I’m not persuaded that gallivanting off to Tampa in search of the great Tiki bar will help Richmond junketeers discover anything terribly useful for Richmond — I do agree with Peter on that. The Chamber of Commerce’s annual visits seem to lack focus and rarely come back with insights that can be applied locally. Instead of visiting Tampa, perhaps the group should have traveled to New York City to see what difference the charter schools movement there is making for minority kids and assess the applicability of charter schools to Richmond. That’s the kind of bold, non-incremental thinking the city needs.

The region’s political and civic leaders probably do need a cattle prod to think more creatively about the region’s challenges. But blaming them for the sorry condition of city schools is really too much.

“Where Is the Closest Tiki Bar?”

tiki_barBy Peter Galuszka

Often times, blog commenters really hit the nail on the head. This is the case with “Virginiagal2” who responded to my blog post earlier this week that Richmond’s schools are decrepit and crumbling, as Style Weekly detailed in a recent cover story.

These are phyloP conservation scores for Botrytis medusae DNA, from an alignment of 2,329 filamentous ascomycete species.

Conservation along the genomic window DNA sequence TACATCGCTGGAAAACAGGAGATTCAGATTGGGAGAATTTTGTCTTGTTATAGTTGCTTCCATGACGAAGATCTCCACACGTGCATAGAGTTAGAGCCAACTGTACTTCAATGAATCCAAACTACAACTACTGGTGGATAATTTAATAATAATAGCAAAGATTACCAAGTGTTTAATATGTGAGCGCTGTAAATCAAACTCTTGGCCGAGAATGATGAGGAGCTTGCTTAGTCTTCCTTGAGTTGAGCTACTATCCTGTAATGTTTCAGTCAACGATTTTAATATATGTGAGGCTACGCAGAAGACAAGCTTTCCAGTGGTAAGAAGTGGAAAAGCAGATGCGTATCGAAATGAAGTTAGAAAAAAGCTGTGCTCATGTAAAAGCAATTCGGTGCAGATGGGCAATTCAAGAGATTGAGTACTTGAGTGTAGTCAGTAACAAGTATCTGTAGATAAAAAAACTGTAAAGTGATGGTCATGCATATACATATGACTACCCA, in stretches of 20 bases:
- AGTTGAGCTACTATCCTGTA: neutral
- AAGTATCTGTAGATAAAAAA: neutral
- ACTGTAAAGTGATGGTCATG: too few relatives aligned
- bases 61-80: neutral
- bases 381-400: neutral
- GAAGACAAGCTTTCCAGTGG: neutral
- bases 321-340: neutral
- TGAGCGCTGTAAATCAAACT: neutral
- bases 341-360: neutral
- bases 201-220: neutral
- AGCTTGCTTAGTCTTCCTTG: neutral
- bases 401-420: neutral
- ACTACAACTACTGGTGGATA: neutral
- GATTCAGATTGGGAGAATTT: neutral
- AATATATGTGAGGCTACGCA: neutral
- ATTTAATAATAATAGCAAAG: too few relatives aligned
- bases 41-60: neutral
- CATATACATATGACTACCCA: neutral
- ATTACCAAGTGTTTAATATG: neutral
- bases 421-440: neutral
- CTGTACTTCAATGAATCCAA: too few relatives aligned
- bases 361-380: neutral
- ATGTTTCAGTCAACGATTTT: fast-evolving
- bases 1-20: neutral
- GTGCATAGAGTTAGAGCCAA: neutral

They note that Richmond’s elite has done little for its public schools while chasing higher-profile and extraneous projects such as a summer training camp for the Washington Redskins and a new baseball stadium for the Minor League AA Flying Squirrels.

Schools? What schools?

Blog posts also note that NFL football star Russell Wilson, a Richmonder, stayed at private Collegiate school after his father saw academics as more important than sports and blunted maneuvers by Richmond public schools to recruit Wilson during his school years.

Part of the problem, as Virginiagal2 notes, is that Richmond’s select and self-appointed “leadership” ignores the city’s serious problems while they embark another pointless road trip to another city, typically in the sunny South, to gather ideas on how they should proceed with their (how to describe?) “leadership.”

Just a week or so ago, about 160 of Richmond’s “leaders” were bopping around Tampa, sampling its eateries and noting the watery views. The biggest cheerleader for these junkets is The Richmond Times-Dispatch, which is very much a propaganda organ of the area’s chamber of commerce. Its publisher Thomas A. Silvestri was chamber chair a few years back yet few commented on the potential conflict of interest. On the Tampa trip, the editor of the editorial pages wrote a supposedly cute series of reports in a “postcard” (ha-ha) style about the Tampa trip. Here’s one tidbit: